BACKGROUND: The Di(a) antigen has been detected with a relatively higher incidence among Koreans with a frequency of 6.4 to 14.5%. In South Korea, commonly used unexpected antibody screening panels do not include Di(a) antigen positive cells. We screened patients who previously received multiple packed red cell transfusion using two cells without Di(a) antigen and three cells including Di(a) antigen to evaluate the effectiveness of three screening cells. METHODS: A total of 307 patients who had received packed red cell transfusion more than three times during the last 6 months in our hospital were enrolled. They were employed for unexpected antibody screening test using two sets of screening cells not including Di(a) antigen and three sets including Di(a) antigen by LISS/Coombs gel card. RESULTS: Among 307 patients, 12 were positive using two cells and 15 were positive using three cells. Three patients showed discordant result and one of them was positive for the cell including Di(a) antigen (0.33%). Antibody identification was performed using the panel which does not include Di(a) antigen and it was negative for all of the antigens listed on the panel so that the presence of anti-Di(a) was suspected. CONCLUSION: It can be difficult to use three cells including Di(a) antigen for all patients due to cost, however, use of three cells is recommended in patients with multiple transfusion history.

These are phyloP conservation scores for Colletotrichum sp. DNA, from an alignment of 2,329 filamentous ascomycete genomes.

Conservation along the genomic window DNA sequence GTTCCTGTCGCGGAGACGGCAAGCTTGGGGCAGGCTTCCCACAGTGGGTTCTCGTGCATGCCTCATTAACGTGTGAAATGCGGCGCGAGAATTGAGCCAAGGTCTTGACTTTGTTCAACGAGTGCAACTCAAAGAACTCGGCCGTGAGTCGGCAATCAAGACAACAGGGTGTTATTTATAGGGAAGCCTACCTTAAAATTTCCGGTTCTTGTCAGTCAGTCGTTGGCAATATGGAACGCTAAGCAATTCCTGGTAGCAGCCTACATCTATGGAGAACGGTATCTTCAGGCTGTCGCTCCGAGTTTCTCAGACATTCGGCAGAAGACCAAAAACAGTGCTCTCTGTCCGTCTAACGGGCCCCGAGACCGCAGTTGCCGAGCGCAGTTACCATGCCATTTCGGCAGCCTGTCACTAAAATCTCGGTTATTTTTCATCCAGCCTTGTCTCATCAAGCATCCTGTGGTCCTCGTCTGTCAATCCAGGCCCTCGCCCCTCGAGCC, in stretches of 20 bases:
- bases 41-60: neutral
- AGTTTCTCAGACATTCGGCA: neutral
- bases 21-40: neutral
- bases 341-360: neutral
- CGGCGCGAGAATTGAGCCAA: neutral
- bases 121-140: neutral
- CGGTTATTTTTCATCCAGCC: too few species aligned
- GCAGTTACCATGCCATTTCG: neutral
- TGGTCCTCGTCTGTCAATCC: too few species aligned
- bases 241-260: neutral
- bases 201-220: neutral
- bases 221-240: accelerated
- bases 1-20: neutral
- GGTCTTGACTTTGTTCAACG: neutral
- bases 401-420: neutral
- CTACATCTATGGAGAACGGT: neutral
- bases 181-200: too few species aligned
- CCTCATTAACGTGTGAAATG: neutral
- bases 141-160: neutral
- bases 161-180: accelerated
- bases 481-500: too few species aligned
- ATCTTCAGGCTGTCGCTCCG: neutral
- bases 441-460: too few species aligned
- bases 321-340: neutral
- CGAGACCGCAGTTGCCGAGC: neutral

Subject(s)
Humans , Incidence , Korea , Mass Screening
15.
Laboratory Medicine Online ; : 149-156, 2015.
Article in Korean | WPRIM | ID: wpr-20544

ABSTRACT